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How to Recycle Cartons

This post was sponsored by the Carton Council as part of an Ambassador Activation for Influence Central and all opinions expressed in my post are my own.

Did you know that we’re just days away from America Recycles Day? It’s officially celebrated on November 15th every year, but anyone who recycles regularly celebrates every day they put out the recycling bin.

While recycling is an expected and accepted practice in almost every area of the country, there are still some towns that don’t offer recycling pick-up or services. I wrote a post a few months ago with tips on how to recycle even when you’re city doesn’t offer recycling services.

Today I’m sharing a bit more about just how to recycle items that you might not normally recycle… like cartons! Most who recycle do plastic, glass, and paper, but some items like cartons can be a little confusing as to where to put them. Good thing – it’s just as easy as the rest and maybe even easier!

Cartons are gaining in popularity with manufacturers. With an average of 93% product and only 7% packaging, cartons use a low amount of material making them a very efficient packaging choice and help to preserve our Earth’s precious resources. Cartons are sorted into 2 different types:

  • Aseptic (also called shelf-stable) are comprised of on average 74% paper, 22% plastic and 4% aluminum. They are found on grocery store shelves and are used for soups, water, milk, juice, beans, wine and nutritional shakes.
  • Gable-top (also called refrigerated) – contain about 80% paper and 20% plastic . They are found in the chilled section of the grocery store and are used to package milk, juice, cream and other beverages.

At a quick glance of my pantry and refrigerator, I have both and while there’s no real difference in how you recycle these two types – it’s important to see what they’re made of to see that they don’t really belong in the paper or plastic bin for this reason. That’s why it’s important to recycle cartons together and separately from the other types of recyclables.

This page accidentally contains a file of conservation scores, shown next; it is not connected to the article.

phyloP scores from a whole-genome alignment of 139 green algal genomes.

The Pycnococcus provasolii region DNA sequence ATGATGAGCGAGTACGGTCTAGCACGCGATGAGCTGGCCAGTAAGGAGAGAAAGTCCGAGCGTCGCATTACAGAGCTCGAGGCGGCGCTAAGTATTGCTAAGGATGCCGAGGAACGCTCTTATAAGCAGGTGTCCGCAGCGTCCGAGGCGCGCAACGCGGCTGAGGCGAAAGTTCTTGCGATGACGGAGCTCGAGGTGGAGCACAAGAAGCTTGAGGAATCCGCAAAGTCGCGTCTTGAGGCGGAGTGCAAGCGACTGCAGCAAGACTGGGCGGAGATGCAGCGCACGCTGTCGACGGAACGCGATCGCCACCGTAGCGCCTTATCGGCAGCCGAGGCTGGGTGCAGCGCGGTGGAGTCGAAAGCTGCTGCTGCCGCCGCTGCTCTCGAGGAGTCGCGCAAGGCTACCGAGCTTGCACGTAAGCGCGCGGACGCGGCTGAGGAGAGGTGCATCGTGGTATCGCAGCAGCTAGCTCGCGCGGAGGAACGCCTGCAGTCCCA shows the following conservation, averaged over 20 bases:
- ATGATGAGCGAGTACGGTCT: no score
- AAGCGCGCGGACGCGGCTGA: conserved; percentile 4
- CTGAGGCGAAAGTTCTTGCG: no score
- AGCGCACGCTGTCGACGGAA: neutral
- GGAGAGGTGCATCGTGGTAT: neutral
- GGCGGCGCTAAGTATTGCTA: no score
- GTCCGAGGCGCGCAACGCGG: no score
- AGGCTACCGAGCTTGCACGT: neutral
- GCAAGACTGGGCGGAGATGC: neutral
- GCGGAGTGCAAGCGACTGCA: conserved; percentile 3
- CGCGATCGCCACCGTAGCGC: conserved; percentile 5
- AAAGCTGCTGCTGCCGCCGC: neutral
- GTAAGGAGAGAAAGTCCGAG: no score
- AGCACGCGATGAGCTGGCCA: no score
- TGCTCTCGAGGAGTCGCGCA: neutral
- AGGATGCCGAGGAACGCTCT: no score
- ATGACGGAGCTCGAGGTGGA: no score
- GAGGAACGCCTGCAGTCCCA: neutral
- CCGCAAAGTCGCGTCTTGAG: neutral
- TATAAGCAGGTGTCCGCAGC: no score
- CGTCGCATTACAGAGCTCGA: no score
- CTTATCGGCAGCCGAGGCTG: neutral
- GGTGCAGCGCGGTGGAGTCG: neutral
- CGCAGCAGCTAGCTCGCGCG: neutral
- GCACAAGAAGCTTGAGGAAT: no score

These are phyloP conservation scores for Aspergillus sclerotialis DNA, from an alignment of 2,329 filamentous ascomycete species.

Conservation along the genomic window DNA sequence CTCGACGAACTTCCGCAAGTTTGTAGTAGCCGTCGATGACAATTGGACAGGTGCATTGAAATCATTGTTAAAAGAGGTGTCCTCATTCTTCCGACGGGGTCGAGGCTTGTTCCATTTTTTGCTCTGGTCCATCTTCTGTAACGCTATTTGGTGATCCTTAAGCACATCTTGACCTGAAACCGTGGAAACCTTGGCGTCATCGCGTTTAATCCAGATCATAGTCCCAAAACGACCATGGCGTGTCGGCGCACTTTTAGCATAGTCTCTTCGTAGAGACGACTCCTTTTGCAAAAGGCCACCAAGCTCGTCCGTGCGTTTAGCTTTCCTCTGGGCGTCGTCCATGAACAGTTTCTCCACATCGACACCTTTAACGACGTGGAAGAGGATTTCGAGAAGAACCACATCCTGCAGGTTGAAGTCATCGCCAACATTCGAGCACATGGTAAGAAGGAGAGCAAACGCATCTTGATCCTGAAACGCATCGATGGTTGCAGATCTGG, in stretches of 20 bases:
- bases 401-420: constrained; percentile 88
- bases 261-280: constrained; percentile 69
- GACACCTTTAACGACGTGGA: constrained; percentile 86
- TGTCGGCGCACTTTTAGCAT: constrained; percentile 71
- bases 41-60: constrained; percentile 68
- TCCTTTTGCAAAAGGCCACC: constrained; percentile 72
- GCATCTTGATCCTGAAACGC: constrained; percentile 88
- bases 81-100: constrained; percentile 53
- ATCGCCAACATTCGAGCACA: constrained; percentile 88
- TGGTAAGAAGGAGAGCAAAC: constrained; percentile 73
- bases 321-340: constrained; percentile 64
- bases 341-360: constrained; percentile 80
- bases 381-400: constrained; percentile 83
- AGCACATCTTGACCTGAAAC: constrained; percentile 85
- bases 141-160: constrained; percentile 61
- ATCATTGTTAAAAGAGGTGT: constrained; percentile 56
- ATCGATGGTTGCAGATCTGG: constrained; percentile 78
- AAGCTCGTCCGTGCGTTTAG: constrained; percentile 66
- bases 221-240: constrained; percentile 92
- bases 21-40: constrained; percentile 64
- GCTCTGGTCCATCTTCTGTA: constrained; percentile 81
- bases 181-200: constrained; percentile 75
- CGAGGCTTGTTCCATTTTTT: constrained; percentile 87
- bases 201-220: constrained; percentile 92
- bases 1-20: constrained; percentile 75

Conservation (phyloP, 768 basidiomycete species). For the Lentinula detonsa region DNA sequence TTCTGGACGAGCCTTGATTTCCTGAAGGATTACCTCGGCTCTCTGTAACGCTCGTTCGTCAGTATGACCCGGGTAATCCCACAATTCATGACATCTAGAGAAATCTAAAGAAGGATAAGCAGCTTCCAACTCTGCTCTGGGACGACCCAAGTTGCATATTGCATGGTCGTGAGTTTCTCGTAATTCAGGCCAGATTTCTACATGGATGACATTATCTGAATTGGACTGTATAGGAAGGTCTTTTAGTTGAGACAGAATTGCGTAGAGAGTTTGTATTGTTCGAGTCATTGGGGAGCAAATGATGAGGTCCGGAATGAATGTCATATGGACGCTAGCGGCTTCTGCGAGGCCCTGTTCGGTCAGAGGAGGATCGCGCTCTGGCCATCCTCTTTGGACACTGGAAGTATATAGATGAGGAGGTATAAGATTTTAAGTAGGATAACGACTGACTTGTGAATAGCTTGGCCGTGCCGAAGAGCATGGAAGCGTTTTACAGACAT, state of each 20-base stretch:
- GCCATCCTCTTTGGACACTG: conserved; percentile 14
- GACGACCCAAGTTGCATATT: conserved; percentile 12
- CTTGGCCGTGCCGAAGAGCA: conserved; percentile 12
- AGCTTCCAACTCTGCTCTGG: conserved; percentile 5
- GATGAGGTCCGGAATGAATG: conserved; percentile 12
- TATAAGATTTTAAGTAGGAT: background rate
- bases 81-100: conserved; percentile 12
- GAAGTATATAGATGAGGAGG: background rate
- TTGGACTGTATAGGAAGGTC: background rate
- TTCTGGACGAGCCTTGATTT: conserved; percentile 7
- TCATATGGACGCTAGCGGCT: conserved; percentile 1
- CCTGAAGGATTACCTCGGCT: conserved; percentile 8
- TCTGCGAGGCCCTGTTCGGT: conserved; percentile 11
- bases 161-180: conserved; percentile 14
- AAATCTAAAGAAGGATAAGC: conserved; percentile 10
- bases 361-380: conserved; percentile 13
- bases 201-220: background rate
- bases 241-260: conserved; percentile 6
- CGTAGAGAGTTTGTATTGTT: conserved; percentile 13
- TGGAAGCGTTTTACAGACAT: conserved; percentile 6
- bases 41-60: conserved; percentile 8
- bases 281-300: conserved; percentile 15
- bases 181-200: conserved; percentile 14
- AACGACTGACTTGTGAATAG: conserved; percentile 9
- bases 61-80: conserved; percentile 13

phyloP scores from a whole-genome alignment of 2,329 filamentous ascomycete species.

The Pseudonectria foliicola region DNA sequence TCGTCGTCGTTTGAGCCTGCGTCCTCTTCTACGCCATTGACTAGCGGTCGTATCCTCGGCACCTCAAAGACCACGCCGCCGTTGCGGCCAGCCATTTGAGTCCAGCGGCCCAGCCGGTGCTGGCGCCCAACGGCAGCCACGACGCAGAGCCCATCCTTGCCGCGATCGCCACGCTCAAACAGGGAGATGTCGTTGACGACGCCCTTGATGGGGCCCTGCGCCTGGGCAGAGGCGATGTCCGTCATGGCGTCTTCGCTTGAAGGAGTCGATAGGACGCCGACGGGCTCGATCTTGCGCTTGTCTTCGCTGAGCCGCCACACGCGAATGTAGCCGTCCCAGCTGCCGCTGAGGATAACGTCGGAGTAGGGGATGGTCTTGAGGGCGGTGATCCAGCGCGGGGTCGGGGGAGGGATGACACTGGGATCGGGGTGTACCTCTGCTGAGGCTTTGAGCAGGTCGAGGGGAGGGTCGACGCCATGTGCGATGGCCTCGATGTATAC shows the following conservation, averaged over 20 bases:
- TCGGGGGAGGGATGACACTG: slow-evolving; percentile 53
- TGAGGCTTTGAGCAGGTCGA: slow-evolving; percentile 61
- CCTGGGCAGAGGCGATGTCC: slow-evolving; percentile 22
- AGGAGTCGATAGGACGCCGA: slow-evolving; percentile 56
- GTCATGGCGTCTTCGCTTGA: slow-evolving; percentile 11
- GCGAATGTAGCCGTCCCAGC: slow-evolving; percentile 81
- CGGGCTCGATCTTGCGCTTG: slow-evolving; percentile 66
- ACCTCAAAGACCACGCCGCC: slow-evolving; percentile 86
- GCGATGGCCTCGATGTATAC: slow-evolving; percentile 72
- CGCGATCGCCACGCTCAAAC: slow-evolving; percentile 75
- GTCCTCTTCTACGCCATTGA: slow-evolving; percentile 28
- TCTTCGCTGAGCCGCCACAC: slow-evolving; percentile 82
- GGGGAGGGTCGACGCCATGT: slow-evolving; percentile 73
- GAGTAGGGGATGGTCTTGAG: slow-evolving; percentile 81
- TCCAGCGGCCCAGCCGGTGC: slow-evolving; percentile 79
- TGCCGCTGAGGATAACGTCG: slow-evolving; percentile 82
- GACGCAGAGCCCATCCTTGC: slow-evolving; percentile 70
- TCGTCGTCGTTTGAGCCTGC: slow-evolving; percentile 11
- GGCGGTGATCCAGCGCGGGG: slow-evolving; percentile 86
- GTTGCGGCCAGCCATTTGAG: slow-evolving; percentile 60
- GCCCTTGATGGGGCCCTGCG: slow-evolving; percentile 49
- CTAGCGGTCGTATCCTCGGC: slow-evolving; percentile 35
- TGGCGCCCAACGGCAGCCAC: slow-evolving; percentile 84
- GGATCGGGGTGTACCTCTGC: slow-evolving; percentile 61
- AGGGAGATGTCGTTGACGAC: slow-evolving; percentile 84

Just like a lot of other recycled products, when you recycle cartons you should simply place them into your recycling bin. There’s no need to rinse the cartons, as long as they are empty, and you can even keep the caps on. Also, there is no need to crush cartons, as they are recycled more efficiently when left in their original shape.

So what do you do if your city doesn’t offer carton recycling?

Thankfully, carton recycling is now available to more than 62% of U.S. households. To check if carton recycling is available in your area, you can use the zip code locator at, or check with your local recycling program.

If it’s not yet available in your area, be sure to reach out to your local services and request that it be brought into your community. You can also still recycle your cartons by mailing in your dry cartons to one of three locations across the U.S.:

  • Altogether Recycling, 645 W 53rd Place, Denver, CO 80216
  • Firstar Fiber, 10330 “I” Street; Suite 100, Omaha, NE 68127
  • Tidewater Fiber, 1958 Diamond Hill Road, Chesapeake, VA 23324

Recycling is more important than ever. Each day, the average American generates more than four pounds of trash and 75% of trash in our waste stream is actually recyclable materials.

Making recycling easier and more available to every community is SO important and that’s why I join in celebrating America Recycles Day on November 15th!